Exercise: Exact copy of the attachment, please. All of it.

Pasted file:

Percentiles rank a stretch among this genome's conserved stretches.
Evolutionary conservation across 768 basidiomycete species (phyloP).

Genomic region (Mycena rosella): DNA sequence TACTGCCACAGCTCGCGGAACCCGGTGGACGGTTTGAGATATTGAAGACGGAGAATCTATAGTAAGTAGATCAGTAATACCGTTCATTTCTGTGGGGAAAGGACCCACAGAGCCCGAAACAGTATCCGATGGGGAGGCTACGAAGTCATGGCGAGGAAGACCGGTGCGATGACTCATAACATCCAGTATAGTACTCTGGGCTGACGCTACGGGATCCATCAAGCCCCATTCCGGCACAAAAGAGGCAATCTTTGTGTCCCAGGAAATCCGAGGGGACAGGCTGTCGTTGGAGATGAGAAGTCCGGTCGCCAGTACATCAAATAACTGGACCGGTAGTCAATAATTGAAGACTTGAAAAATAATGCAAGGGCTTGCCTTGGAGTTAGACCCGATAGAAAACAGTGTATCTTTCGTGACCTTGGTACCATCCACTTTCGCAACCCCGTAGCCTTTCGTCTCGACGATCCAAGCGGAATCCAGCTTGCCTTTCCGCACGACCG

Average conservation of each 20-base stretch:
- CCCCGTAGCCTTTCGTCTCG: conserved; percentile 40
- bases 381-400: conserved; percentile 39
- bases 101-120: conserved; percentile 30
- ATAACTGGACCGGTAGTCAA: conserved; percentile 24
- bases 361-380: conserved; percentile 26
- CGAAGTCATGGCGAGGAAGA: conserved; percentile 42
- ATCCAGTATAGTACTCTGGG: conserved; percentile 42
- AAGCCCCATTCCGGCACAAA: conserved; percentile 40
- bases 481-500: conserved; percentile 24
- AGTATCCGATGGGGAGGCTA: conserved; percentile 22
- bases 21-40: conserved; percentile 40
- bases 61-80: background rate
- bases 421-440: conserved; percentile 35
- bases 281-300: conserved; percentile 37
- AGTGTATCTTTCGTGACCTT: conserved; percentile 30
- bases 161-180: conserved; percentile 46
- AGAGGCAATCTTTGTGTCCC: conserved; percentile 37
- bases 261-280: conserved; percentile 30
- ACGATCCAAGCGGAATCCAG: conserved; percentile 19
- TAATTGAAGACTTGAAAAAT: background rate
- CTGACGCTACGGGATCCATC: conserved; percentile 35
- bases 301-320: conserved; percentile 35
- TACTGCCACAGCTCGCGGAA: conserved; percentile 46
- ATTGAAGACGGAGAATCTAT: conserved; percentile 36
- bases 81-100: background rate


Percentiles rank a stretch among this genome's conserved stretches.
Evolutionary conservation across 768 basidiomycete species (phyloP).

Genomic region (Mycena rosella): DNA sequence TACTGCCACAGCTCGCGGAACCCGGTGGACGGTTTGAGATATTGAAGACGGAGAATCTATAGTAAGTAGATCAGTAATACCGTTCATTTCTGTGGGGAAAGGACCCACAGAGCCCGAAACAGTATCCGATGGGGAGGCTACGAAGTCATGGCGAGGAAGACCGGTGCGATGACTCATAACATCCAGTATAGTACTCTGGGCTGACGCTACGGGATCCATCAAGCCCCATTCCGGCACAAAAGAGGCAATCTTTGTGTCCCAGGAAATCCGAGGGGACAGGCTGTCGTTGGAGATGAGAAGTCCGGTCGCCAGTACATCAAATAACTGGACCGGTAGTCAATAATTGAAGACTTGAAAAATAATGCAAGGGCTTGCCTTGGAGTTAGACCCGATAGAAAACAGTGTATCTTTCGTGACCTTGGTACCATCCACTTTCGCAACCCCGTAGCCTTTCGTCTCGACGATCCAAGCGGAATCCAGCTTGCCTTTCCGCACGACCG

Average conservation of each 20-base stretch:
- CCCCGTAGCCTTTCGTCTCG: conserved; percentile 40
- bases 381-400: conserved; percentile 39
- bases 101-120: conserved; percentile 30
- ATAACTGGACCGGTAGTCAA: conserved; percentile 24
- bases 361-380: conserved; percentile 26
- CGAAGTCATGGCGAGGAAGA: conserved; percentile 42
- ATCCAGTATAGTACTCTGGG: conserved; percentile 42
- AAGCCCCATTCCGGCACAAA: conserved; percentile 40
- bases 481-500: conserved; percentile 24
- AGTATCCGATGGGGAGGCTA: conserved; percentile 22
- bases 21-40: conserved; percentile 40
- bases 61-80: background rate
- bases 421-440: conserved; percentile 35
- bases 281-300: conserved; percentile 37
- AGTGTATCTTTCGTGACCTT: conserved; percentile 30
- bases 161-180: conserved; percentile 46
- AGAGGCAATCTTTGTGTCCC: conserved; percentile 37
- bases 261-280: conserved; percentile 30
- ACGATCCAAGCGGAATCCAG: conserved; percentile 19
- TAATTGAAGACTTGAAAAAT: background rate
- CTGACGCTACGGGATCCATC: conserved; percentile 35
- bases 301-320: conserved; percentile 35
- TACTGCCACAGCTCGCGGAA: conserved; percentile 46
- ATTGAAGACGGAGAATCTAT: conserved; percentile 36
- bases 81-100: background rate